The three most critical highway construction needs in Harford County, not in any particular order, are widening the Bel Air Bypass to four lanes in both directions between Winters Run in Fallston and Route 1 in Hickory; widening Route 152 to two lanes in each direction from at least Route 1 in Fallston to Interstate 95 in Joppa; and widening Route 22 by two lanes in each direction from Route 543 in Fountain Green to Long Drive in Aberdeen.
All three roads are state highways that for the most part look like they belong in the 1950s or 1960s. The Bypass is downright dangerous because of its high speed and limited access. Route 22 and Route 152 are congested beyond rational explanation. Have an accident on any one at the wrong time of day, particularly during the morning and afternoon/evening rush hour, and chaos ensues, because there are few relief points for traffic to leave and get somewhere.
If you have read this far, well, we know you've not seen anything you didn't already know. You also know that generations of elected officials, both at the county and state levels, are responsible for these intolerable conditions. Ultimately, widening the three highways is a State Highway Administration responsibility, which also means the governor and the Maryland General Assembly must agree to fund such projects.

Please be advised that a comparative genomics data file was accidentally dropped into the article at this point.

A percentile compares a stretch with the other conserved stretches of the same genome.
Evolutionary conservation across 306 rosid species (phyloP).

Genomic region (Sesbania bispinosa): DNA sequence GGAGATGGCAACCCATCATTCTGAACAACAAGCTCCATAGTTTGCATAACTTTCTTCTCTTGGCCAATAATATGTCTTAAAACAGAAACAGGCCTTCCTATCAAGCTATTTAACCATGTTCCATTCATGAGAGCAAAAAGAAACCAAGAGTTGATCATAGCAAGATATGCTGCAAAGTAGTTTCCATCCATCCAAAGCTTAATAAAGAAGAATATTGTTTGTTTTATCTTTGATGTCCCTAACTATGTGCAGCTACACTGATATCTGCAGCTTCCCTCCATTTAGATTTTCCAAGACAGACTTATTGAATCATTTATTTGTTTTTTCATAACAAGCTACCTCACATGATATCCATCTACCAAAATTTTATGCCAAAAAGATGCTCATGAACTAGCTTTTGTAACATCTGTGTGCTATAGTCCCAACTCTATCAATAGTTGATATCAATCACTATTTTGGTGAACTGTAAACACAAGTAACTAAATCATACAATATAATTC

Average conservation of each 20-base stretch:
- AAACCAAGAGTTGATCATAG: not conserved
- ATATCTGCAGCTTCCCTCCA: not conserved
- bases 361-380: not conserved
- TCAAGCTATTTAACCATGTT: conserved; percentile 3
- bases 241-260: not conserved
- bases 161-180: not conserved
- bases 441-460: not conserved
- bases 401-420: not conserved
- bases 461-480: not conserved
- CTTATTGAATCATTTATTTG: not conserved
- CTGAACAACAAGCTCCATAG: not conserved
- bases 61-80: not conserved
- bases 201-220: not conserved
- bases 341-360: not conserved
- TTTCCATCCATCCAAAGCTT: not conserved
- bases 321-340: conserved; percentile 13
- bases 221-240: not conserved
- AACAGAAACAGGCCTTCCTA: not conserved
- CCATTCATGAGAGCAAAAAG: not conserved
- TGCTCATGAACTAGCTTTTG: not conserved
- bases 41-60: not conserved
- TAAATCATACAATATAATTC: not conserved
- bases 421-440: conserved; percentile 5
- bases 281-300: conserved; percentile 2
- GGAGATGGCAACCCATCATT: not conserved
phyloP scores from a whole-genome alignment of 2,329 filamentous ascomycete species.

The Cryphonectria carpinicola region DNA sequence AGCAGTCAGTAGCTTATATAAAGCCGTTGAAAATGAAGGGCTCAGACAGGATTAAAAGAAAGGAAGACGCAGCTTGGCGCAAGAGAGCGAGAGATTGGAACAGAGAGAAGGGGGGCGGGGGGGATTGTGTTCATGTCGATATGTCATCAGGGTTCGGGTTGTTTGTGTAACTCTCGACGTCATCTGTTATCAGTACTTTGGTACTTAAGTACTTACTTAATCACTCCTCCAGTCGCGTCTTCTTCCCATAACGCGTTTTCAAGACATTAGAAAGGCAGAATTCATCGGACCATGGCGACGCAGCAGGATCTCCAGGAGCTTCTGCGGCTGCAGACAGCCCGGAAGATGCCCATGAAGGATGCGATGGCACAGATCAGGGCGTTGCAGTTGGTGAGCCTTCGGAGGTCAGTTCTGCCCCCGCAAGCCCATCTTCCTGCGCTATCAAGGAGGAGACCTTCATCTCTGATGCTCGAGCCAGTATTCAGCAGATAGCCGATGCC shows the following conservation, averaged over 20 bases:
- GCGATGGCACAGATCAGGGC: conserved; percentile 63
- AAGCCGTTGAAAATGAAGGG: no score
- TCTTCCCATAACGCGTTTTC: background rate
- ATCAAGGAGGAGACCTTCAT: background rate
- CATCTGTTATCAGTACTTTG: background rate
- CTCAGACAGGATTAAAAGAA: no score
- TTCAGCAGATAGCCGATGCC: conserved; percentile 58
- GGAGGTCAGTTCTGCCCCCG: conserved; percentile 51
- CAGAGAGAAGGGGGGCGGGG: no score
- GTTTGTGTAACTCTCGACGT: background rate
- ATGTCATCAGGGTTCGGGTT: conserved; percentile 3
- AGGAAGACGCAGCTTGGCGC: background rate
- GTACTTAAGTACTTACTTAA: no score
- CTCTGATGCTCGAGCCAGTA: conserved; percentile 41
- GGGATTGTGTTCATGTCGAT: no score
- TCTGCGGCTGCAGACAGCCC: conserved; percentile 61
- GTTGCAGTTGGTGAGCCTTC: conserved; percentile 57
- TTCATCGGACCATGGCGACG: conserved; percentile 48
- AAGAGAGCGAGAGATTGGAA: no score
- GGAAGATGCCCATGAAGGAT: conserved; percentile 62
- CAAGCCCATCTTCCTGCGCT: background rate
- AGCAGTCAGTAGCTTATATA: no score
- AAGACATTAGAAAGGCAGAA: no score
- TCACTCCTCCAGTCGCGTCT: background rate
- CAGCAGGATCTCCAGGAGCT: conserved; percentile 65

Last week, the SHA began working on a project that will add one more travel lane in each direction along Route 22 between Prospect Mill and Thomas Run roads. Contractors will also repave the highway from Prospect Mill Road to Route 136 in Churchville and make other improvements to benefit pedestrians and bicycle riders.
Not being ones to turn up our noses at any improvements to the Route 22 mess, we'll point out it took some good spadework by Harford County Executive Barry Glassman, and his administration, as well as some good lobbying by Glassman and others, and acquiescence by Gov. Larry Hogan's office to secure the $6.5 million funding for this project, which is scheduled for completion in fall of 2018.
While it's a very piecemeal approach –– and a small one at that –– the planned improvements should at the very least ease some of congestion coming to and from Harford Community College and other nearby schools. It's better than doing nothing at all, and may be the best long suffering motorists, who frequently travel Route 22, could hope for under current fiscal and political conditions.
Let's not, however, kid ourselves because none of those really big critical local highway needs is likely to be addressed by the SHA/governor/legislature for years to come. Harford's situation can best be summed up by a take what you get and like it — or not — mindset toward state highway funding.